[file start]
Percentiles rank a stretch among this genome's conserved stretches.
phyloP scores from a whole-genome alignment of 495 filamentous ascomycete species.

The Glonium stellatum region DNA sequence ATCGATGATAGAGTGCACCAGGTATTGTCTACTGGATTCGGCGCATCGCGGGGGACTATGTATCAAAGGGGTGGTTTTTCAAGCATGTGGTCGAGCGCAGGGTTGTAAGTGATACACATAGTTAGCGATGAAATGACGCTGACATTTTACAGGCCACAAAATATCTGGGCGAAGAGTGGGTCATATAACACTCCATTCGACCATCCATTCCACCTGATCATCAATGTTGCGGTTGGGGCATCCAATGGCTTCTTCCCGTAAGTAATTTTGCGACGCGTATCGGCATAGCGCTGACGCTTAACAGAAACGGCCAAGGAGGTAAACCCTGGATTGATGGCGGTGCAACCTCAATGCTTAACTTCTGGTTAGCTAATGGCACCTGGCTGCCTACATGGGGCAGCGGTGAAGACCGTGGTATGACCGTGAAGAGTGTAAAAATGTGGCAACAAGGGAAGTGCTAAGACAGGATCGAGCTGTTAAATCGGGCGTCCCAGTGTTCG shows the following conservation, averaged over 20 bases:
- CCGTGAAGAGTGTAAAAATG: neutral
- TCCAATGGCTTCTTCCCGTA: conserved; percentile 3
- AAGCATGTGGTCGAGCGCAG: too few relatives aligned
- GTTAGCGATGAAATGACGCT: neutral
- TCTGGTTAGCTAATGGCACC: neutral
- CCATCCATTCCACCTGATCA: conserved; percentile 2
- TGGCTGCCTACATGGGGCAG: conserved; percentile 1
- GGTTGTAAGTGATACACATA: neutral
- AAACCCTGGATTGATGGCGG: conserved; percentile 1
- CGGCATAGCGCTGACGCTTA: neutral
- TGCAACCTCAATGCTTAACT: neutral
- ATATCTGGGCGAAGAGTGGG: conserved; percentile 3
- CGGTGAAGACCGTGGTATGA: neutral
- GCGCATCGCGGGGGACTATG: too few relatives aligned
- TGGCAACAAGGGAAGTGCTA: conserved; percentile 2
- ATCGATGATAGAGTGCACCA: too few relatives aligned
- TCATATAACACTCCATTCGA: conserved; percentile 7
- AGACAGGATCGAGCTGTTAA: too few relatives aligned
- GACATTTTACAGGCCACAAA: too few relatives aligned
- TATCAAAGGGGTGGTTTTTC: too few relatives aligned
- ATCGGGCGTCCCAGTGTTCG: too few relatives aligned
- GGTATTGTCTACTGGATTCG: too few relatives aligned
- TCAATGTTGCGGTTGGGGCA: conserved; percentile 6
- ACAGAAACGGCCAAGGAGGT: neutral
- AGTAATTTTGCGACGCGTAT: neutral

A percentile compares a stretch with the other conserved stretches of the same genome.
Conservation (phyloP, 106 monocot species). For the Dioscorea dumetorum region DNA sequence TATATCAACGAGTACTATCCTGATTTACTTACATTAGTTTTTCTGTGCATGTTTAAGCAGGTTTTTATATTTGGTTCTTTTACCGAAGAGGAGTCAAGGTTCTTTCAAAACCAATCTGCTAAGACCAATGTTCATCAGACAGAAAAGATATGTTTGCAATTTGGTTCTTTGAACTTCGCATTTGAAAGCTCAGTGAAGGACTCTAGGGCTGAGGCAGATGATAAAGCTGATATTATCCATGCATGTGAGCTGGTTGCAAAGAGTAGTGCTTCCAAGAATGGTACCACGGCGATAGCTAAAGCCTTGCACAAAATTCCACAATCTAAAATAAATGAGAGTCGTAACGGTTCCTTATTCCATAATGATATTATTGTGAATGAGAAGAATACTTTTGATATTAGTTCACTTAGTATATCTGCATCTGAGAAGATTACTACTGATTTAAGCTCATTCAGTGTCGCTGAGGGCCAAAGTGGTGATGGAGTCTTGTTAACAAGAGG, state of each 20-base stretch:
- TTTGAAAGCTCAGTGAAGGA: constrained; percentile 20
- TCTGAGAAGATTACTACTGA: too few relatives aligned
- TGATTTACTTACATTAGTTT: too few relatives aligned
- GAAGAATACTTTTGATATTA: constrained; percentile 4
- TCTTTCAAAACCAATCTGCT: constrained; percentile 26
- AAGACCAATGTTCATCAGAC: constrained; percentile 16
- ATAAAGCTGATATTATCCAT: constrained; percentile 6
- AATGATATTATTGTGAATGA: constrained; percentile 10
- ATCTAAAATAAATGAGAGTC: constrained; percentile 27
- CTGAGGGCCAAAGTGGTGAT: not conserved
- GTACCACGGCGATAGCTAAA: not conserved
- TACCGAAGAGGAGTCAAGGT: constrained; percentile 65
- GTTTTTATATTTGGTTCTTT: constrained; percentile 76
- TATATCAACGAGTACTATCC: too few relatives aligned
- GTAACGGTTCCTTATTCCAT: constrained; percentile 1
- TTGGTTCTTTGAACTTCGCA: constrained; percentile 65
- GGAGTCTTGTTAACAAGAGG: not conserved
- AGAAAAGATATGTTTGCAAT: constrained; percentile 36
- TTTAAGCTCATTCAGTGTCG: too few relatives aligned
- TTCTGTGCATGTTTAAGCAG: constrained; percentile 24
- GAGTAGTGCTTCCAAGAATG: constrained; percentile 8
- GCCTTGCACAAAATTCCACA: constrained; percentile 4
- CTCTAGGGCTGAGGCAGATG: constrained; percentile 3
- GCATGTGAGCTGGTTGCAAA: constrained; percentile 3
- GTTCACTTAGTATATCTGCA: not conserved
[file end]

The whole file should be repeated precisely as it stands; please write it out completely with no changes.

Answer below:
Percentiles rank a stretch among this genome's conserved stretches.
phyloP scores from a whole-genome alignment of 495 filamentous ascomycete species.

The Glonium stellatum region DNA sequence ATCGATGATAGAGTGCACCAGGTATTGTCTACTGGATTCGGCGCATCGCGGGGGACTATGTATCAAAGGGGTGGTTTTTCAAGCATGTGGTCGAGCGCAGGGTTGTAAGTGATACACATAGTTAGCGATGAAATGACGCTGACATTTTACAGGCCACAAAATATCTGGGCGAAGAGTGGGTCATATAACACTCCATTCGACCATCCATTCCACCTGATCATCAATGTTGCGGTTGGGGCATCCAATGGCTTCTTCCCGTAAGTAATTTTGCGACGCGTATCGGCATAGCGCTGACGCTTAACAGAAACGGCCAAGGAGGTAAACCCTGGATTGATGGCGGTGCAACCTCAATGCTTAACTTCTGGTTAGCTAATGGCACCTGGCTGCCTACATGGGGCAGCGGTGAAGACCGTGGTATGACCGTGAAGAGTGTAAAAATGTGGCAACAAGGGAAGTGCTAAGACAGGATCGAGCTGTTAAATCGGGCGTCCCAGTGTTCG shows the following conservation, averaged over 20 bases:
- CCGTGAAGAGTGTAAAAATG: neutral
- TCCAATGGCTTCTTCCCGTA: conserved; percentile 3
- AAGCATGTGGTCGAGCGCAG: too few relatives aligned
- GTTAGCGATGAAATGACGCT: neutral
- TCTGGTTAGCTAATGGCACC: neutral
- CCATCCATTCCACCTGATCA: conserved; percentile 2
- TGGCTGCCTACATGGGGCAG: conserved; percentile 1
- GGTTGTAAGTGATACACATA: neutral
- AAACCCTGGATTGATGGCGG: conserved; percentile 1
- CGGCATAGCGCTGACGCTTA: neutral
- TGCAACCTCAATGCTTAACT: neutral
- ATATCTGGGCGAAGAGTGGG: conserved; percentile 3
- CGGTGAAGACCGTGGTATGA: neutral
- GCGCATCGCGGGGGACTATG: too few relatives aligned
- TGGCAACAAGGGAAGTGCTA: conserved; percentile 2
- ATCGATGATAGAGTGCACCA: too few relatives aligned
- TCATATAACACTCCATTCGA: conserved; percentile 7
- AGACAGGATCGAGCTGTTAA: too few relatives aligned
- GACATTTTACAGGCCACAAA: too few relatives aligned
- TATCAAAGGGGTGGTTTTTC: too few relatives aligned
- ATCGGGCGTCCCAGTGTTCG: too few relatives aligned
- GGTATTGTCTACTGGATTCG: too few relatives aligned
- TCAATGTTGCGGTTGGGGCA: conserved; percentile 6
- ACAGAAACGGCCAAGGAGGT: neutral
- AGTAATTTTGCGACGCGTAT: neutral

A percentile compares a stretch with the other conserved stretches of the same genome.
Conservation (phyloP, 106 monocot species). For the Dioscorea dumetorum region DNA sequence TATATCAACGAGTACTATCCTGATTTACTTACATTAGTTTTTCTGTGCATGTTTAAGCAGGTTTTTATATTTGGTTCTTTTACCGAAGAGGAGTCAAGGTTCTTTCAAAACCAATCTGCTAAGACCAATGTTCATCAGACAGAAAAGATATGTTTGCAATTTGGTTCTTTGAACTTCGCATTTGAAAGCTCAGTGAAGGACTCTAGGGCTGAGGCAGATGATAAAGCTGATATTATCCATGCATGTGAGCTGGTTGCAAAGAGTAGTGCTTCCAAGAATGGTACCACGGCGATAGCTAAAGCCTTGCACAAAATTCCACAATCTAAAATAAATGAGAGTCGTAACGGTTCCTTATTCCATAATGATATTATTGTGAATGAGAAGAATACTTTTGATATTAGTTCACTTAGTATATCTGCATCTGAGAAGATTACTACTGATTTAAGCTCATTCAGTGTCGCTGAGGGCCAAAGTGGTGATGGAGTCTTGTTAACAAGAGG, state of each 20-base stretch:
- TTTGAAAGCTCAGTGAAGGA: constrained; percentile 20
- TCTGAGAAGATTACTACTGA: too few relatives aligned
- TGATTTACTTACATTAGTTT: too few relatives aligned
- GAAGAATACTTTTGATATTA: constrained; percentile 4
- TCTTTCAAAACCAATCTGCT: constrained; percentile 26
- AAGACCAATGTTCATCAGAC: constrained; percentile 16
- ATAAAGCTGATATTATCCAT: constrained; percentile 6
- AATGATATTATTGTGAATGA: constrained; percentile 10
- ATCTAAAATAAATGAGAGTC: constrained; percentile 27
- CTGAGGGCCAAAGTGGTGAT: not conserved
- GTACCACGGCGATAGCTAAA: not conserved
- TACCGAAGAGGAGTCAAGGT: constrained; percentile 65
- GTTTTTATATTTGGTTCTTT: constrained; percentile 76
- TATATCAACGAGTACTATCC: too few relatives aligned
- GTAACGGTTCCTTATTCCAT: constrained; percentile 1
- TTGGTTCTTTGAACTTCGCA: constrained; percentile 65
- GGAGTCTTGTTAACAAGAGG: not conserved
- AGAAAAGATATGTTTGCAAT: constrained; percentile 36
- TTTAAGCTCATTCAGTGTCG: too few relatives aligned
- TTCTGTGCATGTTTAAGCAG: constrained; percentile 24
- GAGTAGTGCTTCCAAGAATG: constrained; percentile 8
- GCCTTGCACAAAATTCCACA: constrained; percentile 4
- CTCTAGGGCTGAGGCAGATG: constrained; percentile 3
- GCATGTGAGCTGGTTGCAAA: constrained; percentile 3
- GTTCACTTAGTATATCTGCA: not conserved